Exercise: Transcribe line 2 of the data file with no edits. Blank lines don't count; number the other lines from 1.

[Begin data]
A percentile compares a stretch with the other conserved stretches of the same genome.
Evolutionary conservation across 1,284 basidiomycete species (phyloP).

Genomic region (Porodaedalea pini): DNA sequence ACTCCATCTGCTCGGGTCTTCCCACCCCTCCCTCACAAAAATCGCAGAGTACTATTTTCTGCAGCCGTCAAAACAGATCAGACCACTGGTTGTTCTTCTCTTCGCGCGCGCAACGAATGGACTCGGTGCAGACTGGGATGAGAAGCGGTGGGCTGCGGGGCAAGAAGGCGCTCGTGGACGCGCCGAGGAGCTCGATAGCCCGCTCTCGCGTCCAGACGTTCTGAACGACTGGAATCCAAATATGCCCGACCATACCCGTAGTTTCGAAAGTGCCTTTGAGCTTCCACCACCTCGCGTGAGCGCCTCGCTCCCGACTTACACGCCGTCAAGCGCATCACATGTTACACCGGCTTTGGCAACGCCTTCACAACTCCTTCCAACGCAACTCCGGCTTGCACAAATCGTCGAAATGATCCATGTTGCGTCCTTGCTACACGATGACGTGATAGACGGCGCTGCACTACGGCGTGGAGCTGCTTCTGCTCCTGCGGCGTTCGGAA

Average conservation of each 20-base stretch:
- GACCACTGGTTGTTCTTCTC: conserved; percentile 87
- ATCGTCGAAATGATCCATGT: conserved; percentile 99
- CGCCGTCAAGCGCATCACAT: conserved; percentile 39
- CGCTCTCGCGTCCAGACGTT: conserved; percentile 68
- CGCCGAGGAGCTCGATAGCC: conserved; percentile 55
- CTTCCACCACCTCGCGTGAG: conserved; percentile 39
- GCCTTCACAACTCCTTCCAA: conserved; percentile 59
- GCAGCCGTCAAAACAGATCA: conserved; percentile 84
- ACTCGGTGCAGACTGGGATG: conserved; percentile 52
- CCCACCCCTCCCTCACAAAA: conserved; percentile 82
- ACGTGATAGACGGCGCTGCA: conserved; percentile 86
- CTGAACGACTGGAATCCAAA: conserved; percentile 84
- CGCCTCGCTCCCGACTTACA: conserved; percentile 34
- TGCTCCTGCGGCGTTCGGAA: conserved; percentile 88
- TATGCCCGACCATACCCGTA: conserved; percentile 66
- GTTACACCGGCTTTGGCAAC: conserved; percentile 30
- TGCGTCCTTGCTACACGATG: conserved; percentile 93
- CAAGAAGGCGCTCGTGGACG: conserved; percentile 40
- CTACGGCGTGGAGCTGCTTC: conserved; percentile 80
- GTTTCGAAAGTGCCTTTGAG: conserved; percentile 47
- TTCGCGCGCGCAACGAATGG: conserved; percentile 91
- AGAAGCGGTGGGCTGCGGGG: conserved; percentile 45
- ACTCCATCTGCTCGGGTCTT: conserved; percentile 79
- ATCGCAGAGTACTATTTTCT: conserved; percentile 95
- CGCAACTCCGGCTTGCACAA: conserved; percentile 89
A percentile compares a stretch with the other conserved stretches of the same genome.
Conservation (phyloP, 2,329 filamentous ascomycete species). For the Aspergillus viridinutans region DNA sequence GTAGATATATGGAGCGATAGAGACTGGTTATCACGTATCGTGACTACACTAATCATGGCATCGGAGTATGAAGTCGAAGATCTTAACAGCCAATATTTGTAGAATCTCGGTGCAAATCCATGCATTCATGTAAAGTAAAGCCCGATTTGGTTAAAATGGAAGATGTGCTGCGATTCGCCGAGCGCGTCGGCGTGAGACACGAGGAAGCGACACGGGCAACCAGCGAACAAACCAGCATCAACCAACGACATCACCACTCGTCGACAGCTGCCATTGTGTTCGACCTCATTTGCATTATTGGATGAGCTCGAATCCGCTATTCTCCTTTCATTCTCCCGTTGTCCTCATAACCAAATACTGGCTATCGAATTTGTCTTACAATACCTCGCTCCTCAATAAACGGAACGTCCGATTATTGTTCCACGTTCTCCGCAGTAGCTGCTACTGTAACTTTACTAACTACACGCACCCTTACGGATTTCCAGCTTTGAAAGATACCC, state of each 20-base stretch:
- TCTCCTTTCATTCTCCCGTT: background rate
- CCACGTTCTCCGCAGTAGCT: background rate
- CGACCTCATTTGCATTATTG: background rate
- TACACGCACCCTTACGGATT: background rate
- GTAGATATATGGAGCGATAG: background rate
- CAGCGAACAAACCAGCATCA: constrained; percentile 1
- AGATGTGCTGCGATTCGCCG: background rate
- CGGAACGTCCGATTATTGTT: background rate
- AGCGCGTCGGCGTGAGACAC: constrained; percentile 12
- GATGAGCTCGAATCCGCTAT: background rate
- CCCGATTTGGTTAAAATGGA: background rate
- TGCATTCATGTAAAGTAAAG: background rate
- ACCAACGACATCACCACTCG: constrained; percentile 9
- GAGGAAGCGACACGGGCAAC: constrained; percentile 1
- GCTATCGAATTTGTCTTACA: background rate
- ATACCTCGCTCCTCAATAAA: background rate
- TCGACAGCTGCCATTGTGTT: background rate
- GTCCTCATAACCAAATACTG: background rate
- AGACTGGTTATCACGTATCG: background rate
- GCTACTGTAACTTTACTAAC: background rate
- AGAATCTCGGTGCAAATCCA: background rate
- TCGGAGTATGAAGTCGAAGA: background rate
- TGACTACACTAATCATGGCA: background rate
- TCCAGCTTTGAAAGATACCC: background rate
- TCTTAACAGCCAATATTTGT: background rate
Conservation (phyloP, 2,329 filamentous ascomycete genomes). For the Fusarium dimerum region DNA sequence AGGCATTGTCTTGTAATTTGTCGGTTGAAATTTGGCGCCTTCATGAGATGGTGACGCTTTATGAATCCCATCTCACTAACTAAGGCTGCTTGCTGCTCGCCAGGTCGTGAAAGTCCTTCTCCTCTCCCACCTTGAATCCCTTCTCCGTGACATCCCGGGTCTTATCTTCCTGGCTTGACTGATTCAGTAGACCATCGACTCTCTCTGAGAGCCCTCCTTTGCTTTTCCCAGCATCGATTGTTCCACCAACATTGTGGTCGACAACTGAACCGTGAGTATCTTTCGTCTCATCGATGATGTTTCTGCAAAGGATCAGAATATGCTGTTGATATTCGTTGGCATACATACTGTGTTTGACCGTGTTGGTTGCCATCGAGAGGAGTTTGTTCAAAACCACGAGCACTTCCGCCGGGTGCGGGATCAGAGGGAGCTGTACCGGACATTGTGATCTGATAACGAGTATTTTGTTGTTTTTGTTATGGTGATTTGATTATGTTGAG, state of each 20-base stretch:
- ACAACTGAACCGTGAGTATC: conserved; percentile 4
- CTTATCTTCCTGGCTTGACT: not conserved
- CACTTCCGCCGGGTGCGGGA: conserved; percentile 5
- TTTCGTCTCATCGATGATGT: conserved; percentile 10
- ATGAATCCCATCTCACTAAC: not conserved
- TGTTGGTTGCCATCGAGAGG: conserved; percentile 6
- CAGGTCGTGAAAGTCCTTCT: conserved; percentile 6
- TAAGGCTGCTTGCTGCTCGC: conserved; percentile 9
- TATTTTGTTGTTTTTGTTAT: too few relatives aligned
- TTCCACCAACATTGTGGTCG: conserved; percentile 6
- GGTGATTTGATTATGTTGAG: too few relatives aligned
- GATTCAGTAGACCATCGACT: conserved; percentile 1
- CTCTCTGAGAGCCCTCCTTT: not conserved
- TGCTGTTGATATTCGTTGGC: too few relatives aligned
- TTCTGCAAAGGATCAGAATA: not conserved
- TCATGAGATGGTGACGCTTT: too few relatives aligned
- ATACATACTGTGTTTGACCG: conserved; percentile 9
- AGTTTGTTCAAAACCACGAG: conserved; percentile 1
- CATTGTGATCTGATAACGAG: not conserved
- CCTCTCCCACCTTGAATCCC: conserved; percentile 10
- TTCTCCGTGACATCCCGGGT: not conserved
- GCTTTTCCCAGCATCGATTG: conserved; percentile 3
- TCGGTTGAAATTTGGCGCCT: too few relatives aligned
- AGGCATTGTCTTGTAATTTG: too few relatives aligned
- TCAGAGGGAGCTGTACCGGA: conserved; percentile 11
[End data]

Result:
Evolutionary conservation across 1,284 basidiomycete species (phyloP).